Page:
The aforementioned Bruford had much more jazz in his coronary heart than Collins. And when he’d (a minimum of briefly) had his fill of constructing prog rock historical past with Sure and King Crimson, he buzzed off to guide a fusion band of his personal: Bruford. He introduced alongside superhuman guitarist Allan Holdsworth from his earlier band, prog supergroup U.Ok. The ever present Dave Stewart joined on keys, and American bass phenom Jeff Berlin accomplished the unique lineup.

Feels Good to Me and Certainly one of a Type are late 70s jazz-rock classics, with Holdsworth approaching his guitar like a saxophone, Stewart delivering next-level synth splashes, and Berlin displaying his poetic, Jaco Pastorius-level bass presents. After the band ended, Holdsworth constructed his legend as a solo fusion guitar god, and Bruford forsook electrical energy in his post-bop band Earthworks.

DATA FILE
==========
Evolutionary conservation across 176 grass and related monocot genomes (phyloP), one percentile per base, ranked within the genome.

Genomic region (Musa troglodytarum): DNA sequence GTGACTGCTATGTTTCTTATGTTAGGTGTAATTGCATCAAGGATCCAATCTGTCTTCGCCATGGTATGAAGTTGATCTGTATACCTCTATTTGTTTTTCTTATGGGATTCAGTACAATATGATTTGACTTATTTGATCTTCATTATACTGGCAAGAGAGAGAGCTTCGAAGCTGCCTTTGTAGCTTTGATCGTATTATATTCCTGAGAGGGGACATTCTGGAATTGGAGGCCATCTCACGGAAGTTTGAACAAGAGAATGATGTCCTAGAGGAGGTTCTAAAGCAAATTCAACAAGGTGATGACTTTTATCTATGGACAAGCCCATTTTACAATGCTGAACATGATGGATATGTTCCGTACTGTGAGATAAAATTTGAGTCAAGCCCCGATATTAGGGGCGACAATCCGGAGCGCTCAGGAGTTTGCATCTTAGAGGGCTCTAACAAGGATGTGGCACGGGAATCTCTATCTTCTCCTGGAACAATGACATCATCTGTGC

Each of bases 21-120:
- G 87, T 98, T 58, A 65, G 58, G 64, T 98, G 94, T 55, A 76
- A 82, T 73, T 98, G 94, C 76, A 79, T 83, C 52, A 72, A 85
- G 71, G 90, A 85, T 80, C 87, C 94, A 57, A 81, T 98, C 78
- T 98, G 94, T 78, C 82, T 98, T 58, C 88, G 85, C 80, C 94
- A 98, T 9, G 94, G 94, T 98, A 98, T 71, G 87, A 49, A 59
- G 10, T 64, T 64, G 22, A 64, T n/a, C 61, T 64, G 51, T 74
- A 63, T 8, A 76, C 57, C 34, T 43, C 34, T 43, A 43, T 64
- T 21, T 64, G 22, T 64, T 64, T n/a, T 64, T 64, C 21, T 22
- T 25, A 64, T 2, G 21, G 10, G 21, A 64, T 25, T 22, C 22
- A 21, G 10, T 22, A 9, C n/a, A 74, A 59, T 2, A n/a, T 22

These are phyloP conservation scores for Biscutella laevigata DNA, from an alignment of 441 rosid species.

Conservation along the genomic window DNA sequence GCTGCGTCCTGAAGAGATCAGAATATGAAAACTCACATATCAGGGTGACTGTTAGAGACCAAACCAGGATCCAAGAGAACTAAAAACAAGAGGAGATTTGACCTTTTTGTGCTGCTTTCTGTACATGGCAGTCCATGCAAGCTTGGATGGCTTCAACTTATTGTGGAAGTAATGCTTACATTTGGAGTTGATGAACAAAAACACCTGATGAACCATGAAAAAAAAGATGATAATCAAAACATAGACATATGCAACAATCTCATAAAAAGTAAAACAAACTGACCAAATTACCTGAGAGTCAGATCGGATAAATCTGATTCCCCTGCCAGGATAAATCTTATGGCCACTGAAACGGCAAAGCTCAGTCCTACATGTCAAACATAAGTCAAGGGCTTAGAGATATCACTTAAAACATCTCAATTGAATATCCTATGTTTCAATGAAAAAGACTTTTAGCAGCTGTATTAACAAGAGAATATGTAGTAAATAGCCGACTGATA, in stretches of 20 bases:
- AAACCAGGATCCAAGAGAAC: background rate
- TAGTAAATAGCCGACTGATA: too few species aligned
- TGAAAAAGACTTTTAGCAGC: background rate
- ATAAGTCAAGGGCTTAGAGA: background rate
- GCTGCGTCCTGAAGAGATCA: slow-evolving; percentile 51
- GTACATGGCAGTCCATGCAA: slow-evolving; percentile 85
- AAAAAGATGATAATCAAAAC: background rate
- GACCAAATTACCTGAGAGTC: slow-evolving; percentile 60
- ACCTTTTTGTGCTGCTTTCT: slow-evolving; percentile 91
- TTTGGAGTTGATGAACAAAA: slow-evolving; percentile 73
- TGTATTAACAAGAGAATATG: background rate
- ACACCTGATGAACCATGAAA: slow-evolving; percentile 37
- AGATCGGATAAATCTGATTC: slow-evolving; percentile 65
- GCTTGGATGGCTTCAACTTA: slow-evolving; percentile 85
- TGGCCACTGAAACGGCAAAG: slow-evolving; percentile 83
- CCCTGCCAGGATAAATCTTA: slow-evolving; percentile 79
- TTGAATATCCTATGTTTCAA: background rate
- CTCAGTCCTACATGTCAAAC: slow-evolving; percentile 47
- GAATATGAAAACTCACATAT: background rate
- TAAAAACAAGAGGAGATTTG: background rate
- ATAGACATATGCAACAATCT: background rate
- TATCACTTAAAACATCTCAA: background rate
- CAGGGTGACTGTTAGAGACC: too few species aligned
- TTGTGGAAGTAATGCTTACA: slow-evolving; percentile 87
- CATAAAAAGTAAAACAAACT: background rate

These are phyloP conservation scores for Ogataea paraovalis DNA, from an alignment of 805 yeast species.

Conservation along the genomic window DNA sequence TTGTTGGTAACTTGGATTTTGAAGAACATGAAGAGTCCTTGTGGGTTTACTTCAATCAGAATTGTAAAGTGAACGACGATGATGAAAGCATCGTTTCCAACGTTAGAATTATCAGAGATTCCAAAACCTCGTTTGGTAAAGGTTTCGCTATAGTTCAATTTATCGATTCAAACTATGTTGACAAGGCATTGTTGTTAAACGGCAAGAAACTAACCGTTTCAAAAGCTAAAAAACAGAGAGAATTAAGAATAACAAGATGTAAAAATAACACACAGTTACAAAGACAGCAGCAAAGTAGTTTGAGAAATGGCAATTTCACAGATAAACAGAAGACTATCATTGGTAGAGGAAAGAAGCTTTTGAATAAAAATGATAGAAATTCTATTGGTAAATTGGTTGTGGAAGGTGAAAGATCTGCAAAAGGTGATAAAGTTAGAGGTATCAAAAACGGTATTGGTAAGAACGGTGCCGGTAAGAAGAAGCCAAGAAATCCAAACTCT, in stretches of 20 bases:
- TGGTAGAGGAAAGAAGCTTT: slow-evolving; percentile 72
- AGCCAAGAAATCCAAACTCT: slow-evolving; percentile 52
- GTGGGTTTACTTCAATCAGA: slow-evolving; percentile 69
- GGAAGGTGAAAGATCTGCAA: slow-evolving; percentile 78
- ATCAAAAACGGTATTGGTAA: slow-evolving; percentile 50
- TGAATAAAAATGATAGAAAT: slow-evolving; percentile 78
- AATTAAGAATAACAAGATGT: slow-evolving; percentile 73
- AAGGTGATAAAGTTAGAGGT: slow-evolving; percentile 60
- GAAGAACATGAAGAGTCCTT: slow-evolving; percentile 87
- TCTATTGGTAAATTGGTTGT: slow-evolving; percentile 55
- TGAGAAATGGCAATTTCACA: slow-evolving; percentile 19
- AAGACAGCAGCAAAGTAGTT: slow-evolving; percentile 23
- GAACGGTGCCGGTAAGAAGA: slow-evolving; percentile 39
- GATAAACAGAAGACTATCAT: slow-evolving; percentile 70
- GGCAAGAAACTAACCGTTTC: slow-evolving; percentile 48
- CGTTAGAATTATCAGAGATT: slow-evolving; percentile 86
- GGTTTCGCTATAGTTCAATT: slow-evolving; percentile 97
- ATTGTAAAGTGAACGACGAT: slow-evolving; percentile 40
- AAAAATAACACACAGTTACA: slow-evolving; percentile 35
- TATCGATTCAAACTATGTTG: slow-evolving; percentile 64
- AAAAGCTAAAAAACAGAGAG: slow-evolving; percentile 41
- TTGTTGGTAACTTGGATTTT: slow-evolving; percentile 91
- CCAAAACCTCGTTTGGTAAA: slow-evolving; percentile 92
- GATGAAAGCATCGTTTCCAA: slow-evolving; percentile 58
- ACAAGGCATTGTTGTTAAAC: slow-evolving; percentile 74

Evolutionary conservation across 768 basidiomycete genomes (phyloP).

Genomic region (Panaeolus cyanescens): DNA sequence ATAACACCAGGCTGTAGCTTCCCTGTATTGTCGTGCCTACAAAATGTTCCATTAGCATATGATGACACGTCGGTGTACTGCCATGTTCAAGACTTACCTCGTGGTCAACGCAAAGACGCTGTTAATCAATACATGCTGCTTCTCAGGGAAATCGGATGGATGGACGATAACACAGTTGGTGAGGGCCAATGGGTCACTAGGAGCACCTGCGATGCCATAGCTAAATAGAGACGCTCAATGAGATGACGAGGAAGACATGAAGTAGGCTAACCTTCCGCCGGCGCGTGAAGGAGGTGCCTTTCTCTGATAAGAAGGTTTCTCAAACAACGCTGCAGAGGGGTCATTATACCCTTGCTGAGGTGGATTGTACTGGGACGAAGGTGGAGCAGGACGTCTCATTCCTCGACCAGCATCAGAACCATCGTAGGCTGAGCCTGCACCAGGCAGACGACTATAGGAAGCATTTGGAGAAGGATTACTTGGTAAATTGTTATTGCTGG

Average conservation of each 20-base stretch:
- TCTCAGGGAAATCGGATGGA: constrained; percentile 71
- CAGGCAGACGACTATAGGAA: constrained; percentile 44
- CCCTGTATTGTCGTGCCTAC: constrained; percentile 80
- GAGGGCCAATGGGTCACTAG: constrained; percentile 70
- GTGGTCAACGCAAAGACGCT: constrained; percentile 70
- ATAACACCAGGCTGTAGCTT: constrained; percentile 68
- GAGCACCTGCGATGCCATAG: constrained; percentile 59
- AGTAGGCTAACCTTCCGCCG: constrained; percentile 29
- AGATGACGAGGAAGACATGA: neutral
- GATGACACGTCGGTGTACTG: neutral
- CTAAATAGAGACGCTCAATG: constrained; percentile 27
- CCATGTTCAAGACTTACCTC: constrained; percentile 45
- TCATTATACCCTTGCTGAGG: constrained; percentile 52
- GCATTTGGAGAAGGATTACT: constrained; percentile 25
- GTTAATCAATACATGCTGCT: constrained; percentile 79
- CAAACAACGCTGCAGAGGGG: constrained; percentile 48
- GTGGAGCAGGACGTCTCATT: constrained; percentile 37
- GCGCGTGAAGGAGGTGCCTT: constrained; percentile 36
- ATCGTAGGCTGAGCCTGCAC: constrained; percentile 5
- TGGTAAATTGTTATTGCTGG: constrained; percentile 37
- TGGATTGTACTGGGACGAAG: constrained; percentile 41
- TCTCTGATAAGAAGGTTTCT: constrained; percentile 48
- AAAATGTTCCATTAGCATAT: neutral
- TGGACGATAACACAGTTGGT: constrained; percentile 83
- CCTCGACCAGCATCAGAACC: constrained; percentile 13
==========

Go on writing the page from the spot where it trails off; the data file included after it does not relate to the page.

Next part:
When Bruford vacated the drum stool in U.Ok., he was changed by American octopus Terry Bozzio, whose jazzy, stateside CV may have made his predecessor sigh with envy. Bozzio labored with jazz greats like Woody Shaw and Eddie Henderson in addition to fusion legends The Brecker Brothers, however his most high-profile gig was his stint with Frank Zappa’s band (which at one level additionally included one other member of U.Ok., keyboardist/violinist Eddie Jobson).

All all through his profession, Zappa flipped between codecs because it suited his muse, leaping between prog, blues, fashionable classical, doo wop, and no matter else was whetting his mercurial whistle in the intervening time. However the merger of jazz and rock was a very candy spot for the mustachioed maestro, and he visited it a number of occasions over the course of his lengthy, eclectic journey.